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Find out the historic events behind the Butchers Arms

The Butchers Arms is one of Yorkshires finest public houses and sits is in the centre of the ancient village of Hepworth, a village that features in the Domesday book of 1086. The village has long been at the heart of the wool trade, a trade that has been both a blessing and a curse. It is local legend that the plague of 1665/66 was brought to Hepworth by cloth coming from London. The village sacrificed thirteen of its own in order to stop the spread, secluding the diseased in one half of the village. The self-sacrifice paid off, the village survived, and its longevity is celebrated every year with the Hepworth Feast, on the last Monday of June every year.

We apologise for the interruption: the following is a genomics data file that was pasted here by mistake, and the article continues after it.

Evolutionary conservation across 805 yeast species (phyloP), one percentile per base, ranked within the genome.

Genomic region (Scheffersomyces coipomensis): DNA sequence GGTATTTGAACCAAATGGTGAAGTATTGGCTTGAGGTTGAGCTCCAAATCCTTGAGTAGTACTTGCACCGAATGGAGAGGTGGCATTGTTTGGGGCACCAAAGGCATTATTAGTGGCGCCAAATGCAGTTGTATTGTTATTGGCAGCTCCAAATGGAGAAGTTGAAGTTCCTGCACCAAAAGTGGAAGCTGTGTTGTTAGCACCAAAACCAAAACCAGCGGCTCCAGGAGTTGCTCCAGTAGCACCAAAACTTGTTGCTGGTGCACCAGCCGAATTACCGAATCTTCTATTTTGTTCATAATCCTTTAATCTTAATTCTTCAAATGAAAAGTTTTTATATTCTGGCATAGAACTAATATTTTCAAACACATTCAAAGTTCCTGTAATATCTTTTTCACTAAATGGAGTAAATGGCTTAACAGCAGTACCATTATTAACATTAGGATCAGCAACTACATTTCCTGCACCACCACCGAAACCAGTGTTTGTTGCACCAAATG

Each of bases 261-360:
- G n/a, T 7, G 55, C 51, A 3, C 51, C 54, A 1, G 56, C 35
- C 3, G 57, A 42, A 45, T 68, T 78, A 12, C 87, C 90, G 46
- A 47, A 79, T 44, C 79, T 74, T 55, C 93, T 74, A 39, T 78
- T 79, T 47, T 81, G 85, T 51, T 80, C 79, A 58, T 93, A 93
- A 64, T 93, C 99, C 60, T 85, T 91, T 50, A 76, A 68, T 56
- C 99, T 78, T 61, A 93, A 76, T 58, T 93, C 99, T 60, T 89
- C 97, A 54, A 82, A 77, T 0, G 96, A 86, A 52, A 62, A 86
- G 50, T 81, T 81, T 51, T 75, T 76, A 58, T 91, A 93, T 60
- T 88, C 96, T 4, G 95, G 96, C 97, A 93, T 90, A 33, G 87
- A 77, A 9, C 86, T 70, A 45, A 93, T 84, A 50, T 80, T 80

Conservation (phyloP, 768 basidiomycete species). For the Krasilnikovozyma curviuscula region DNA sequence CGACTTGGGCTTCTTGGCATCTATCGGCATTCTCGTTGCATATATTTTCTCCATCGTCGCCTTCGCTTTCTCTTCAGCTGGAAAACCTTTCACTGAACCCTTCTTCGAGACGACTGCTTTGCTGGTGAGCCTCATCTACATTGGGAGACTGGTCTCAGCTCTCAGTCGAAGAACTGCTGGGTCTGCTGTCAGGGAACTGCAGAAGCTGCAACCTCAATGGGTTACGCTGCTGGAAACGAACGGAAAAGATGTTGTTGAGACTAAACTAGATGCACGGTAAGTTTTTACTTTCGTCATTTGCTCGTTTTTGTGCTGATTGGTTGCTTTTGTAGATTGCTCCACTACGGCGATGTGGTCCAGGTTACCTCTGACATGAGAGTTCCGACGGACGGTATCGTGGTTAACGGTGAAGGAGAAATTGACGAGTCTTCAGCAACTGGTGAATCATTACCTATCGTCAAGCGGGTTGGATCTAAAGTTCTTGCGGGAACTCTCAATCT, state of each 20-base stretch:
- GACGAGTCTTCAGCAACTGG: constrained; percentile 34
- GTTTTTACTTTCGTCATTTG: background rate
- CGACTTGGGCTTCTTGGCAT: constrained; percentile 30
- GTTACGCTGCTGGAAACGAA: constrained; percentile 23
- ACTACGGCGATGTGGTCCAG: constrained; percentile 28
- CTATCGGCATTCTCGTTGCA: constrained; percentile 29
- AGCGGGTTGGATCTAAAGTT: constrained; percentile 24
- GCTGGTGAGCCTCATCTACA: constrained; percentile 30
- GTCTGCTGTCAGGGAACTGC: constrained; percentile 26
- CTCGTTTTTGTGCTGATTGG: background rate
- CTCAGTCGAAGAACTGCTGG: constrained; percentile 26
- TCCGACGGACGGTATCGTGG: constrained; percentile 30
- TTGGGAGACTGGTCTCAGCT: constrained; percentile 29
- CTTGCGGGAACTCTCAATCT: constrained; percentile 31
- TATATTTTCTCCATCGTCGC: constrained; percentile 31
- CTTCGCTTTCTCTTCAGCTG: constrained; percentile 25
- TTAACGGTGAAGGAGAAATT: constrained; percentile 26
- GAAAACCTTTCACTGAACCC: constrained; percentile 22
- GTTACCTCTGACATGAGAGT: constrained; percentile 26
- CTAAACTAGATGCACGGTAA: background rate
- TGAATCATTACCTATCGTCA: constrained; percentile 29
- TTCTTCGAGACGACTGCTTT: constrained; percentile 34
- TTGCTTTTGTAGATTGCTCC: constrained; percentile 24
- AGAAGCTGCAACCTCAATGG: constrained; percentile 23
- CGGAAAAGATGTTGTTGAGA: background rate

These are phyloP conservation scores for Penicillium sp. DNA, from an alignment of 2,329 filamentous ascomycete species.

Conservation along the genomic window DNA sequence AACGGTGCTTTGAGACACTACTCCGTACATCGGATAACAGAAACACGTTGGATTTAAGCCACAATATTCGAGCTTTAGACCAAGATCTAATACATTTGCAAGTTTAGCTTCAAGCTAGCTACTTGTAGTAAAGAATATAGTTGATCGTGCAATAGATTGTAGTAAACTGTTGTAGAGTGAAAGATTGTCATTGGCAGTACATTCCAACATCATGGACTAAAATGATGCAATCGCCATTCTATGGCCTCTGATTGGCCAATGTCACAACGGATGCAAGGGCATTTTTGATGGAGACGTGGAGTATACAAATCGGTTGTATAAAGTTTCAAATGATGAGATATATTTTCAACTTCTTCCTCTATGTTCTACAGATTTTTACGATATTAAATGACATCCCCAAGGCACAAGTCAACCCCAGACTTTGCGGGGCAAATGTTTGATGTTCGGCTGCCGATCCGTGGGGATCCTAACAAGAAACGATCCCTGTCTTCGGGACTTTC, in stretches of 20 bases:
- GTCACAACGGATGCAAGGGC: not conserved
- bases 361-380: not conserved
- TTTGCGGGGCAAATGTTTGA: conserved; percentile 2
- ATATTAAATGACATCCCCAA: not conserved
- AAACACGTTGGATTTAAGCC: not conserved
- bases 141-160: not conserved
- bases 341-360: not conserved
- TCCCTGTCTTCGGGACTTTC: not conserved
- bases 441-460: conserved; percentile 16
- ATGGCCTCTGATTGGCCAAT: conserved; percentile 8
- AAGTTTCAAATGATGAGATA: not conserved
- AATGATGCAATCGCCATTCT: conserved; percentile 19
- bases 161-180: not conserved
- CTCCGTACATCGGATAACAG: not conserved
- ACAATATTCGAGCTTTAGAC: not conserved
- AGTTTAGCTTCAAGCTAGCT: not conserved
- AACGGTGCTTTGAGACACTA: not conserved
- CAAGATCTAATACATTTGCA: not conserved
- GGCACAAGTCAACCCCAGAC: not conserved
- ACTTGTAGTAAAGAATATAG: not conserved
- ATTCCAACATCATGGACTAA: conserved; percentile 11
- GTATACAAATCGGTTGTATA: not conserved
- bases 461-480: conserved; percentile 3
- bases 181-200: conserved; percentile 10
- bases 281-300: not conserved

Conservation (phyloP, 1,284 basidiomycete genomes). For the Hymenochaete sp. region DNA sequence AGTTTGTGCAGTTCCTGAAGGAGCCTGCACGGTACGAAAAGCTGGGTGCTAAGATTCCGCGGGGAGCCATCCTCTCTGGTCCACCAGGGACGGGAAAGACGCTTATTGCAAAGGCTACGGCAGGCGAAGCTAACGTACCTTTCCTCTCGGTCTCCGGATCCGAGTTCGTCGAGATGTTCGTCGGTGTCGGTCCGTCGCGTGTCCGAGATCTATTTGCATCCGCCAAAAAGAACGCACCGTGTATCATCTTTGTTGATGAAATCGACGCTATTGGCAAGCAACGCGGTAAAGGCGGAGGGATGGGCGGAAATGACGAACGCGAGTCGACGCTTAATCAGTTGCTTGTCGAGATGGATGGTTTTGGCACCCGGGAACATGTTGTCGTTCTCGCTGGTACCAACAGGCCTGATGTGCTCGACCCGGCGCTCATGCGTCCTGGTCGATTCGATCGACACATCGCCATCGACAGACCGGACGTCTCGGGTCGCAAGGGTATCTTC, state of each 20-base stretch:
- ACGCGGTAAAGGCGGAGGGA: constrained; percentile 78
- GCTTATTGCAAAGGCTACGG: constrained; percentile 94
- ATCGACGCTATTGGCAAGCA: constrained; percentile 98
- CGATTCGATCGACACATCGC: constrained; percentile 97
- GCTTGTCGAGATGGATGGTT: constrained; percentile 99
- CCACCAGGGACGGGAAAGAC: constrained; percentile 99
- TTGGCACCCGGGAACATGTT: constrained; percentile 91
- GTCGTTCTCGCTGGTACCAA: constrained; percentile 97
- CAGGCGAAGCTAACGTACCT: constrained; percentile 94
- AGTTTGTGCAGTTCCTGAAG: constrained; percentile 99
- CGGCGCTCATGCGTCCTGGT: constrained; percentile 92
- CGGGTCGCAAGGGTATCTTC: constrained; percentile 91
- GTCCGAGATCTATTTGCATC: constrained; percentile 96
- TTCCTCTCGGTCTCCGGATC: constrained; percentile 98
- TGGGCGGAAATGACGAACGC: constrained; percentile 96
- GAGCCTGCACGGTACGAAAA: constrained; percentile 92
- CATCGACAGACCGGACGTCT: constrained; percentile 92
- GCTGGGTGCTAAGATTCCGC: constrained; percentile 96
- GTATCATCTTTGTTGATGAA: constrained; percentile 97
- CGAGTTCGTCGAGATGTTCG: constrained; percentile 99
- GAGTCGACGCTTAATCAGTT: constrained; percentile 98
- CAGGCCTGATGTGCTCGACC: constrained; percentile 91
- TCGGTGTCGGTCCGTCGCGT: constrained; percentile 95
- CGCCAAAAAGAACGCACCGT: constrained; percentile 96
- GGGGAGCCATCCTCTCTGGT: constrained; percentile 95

The village grew and developed as the industrial revolution took off in the valley’s and hills surrounding the pub. To this day the landscape is marked by its industrious forebears, from the wool mills in the valley bottoms to the workers cottages scattered over the hillsides. The pub was built in these whirlwind days of the early 1800’s. As the population increased workers required a larger pub, the Butchers buying the neighbouring house and doubling in size to quench the thirst of the mill workers. We carry on the quenching mission to this very day.